• A
  • A
  • A
  • ABC
  • ABC
  • ABC
  • А
  • А
  • А
  • А
  • А
Regular version of the site

Article

Rethinking Euro-anthropology: part three. Early career scholars forum

Social Anthropology. 2016. Vol. 24. No. 3. P. 353-379.
Martínez F., Ivancheva M., Simoni V., Frederiksen M., Jiménez L., Hirvi L., Pobłocki K., Di Puppo L., Martínez D., Sherouse P., Testa A., Gutiérrez A., Starzmann M., Wadle H., Peacock V.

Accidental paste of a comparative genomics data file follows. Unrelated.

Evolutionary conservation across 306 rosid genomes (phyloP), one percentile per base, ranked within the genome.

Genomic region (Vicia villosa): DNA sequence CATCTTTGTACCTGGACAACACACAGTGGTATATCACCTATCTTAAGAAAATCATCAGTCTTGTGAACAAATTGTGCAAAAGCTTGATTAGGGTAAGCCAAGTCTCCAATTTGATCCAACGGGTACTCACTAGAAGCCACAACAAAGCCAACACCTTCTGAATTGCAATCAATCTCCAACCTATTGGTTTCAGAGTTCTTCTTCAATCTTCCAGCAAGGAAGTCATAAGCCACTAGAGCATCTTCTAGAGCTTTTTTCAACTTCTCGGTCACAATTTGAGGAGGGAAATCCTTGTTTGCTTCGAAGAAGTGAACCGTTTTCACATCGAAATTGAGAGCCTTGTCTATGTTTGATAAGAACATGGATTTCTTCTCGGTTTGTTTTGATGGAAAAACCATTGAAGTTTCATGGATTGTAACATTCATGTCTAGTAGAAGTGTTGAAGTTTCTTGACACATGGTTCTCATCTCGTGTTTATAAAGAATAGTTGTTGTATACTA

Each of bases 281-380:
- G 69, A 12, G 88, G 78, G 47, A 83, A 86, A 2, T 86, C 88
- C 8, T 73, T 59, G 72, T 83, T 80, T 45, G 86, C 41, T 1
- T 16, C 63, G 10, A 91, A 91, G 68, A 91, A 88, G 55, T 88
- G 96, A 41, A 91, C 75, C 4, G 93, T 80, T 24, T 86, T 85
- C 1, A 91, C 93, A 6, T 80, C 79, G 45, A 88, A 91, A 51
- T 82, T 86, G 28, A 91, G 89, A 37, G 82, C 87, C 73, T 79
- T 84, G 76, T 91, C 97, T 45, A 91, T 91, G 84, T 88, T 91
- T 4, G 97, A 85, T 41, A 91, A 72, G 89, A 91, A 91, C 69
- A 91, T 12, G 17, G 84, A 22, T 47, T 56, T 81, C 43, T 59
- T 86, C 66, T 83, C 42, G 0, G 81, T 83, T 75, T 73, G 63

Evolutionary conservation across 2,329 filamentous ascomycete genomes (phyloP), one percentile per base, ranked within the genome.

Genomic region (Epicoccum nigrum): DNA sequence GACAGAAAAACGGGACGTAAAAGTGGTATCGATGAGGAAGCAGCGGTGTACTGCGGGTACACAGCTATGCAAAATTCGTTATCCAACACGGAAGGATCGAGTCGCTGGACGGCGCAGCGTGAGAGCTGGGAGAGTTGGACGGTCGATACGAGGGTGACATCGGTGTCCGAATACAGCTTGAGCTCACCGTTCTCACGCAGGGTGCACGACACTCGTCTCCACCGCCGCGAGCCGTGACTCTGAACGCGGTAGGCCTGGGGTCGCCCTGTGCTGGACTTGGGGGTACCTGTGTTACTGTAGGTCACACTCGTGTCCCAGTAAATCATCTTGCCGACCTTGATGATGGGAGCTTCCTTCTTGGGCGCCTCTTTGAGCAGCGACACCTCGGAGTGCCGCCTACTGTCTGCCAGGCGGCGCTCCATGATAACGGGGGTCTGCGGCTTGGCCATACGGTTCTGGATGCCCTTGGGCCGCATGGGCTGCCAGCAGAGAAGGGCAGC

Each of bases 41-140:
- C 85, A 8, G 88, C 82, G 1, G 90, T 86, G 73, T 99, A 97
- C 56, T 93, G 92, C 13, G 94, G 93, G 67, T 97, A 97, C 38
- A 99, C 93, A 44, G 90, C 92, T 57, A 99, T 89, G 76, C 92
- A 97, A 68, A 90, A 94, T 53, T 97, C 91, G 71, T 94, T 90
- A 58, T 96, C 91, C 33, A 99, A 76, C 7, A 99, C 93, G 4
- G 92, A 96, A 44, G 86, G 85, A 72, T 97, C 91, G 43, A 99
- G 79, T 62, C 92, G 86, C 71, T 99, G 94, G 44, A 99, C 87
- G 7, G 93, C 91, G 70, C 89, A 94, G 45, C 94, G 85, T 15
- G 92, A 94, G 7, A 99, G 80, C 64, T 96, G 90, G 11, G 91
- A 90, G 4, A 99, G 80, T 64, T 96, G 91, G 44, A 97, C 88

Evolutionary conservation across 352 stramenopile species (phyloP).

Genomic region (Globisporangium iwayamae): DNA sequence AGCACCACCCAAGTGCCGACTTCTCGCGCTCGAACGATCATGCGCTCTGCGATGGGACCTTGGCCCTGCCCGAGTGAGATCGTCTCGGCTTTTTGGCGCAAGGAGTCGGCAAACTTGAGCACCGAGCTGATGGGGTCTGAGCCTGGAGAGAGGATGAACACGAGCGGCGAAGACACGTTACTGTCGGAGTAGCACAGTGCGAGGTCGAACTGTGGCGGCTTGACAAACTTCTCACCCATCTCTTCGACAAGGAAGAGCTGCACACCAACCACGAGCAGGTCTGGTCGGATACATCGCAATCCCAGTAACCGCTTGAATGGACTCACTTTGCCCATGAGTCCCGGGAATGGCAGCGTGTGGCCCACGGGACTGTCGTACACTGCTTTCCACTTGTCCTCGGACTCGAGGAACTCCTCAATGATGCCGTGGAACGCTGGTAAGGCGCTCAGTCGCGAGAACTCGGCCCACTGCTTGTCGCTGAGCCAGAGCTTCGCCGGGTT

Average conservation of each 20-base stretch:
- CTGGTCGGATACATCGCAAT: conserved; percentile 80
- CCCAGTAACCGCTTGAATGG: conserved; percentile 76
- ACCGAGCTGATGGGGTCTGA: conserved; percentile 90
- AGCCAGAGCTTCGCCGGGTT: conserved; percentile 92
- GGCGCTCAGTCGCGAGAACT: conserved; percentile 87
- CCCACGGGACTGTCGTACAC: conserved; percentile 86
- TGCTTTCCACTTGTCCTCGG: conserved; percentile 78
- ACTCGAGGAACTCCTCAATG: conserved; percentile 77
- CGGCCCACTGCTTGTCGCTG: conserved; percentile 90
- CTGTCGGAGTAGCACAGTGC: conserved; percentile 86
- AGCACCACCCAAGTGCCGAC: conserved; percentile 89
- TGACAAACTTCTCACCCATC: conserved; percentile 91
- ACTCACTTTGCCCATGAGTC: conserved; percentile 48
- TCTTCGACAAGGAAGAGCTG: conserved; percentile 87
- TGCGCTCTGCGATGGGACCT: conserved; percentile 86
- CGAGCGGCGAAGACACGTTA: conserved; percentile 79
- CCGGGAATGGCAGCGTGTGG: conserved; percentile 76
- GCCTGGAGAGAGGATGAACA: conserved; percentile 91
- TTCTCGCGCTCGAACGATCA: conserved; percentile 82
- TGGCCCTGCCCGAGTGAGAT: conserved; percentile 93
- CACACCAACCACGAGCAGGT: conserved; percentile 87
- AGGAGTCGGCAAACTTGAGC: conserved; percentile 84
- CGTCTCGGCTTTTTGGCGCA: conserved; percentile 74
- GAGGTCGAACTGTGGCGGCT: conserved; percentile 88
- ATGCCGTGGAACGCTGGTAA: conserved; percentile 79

Anthropology has gone through many crises; yet in periods when the basis of our discipline is being shaken, or when the practice – as traditionally understood – is put at risk, anthropologists feel a need to retreat and engage in dialogue with peers in order to build up a stronger scaffolding and agree on a politics of maintenance (Ingold 1997). The changes that our discipline has been undergoing over recent decades have accelerated, affecting the methodologies used, the themes being addressed and the labour conditions of practitioners (cf. Baiburin 2004). By re-opening the debate about anthropology’s raison d’être, this Forum also questions the very possibilities of critique inside the field of anthropology at, with and through Europe.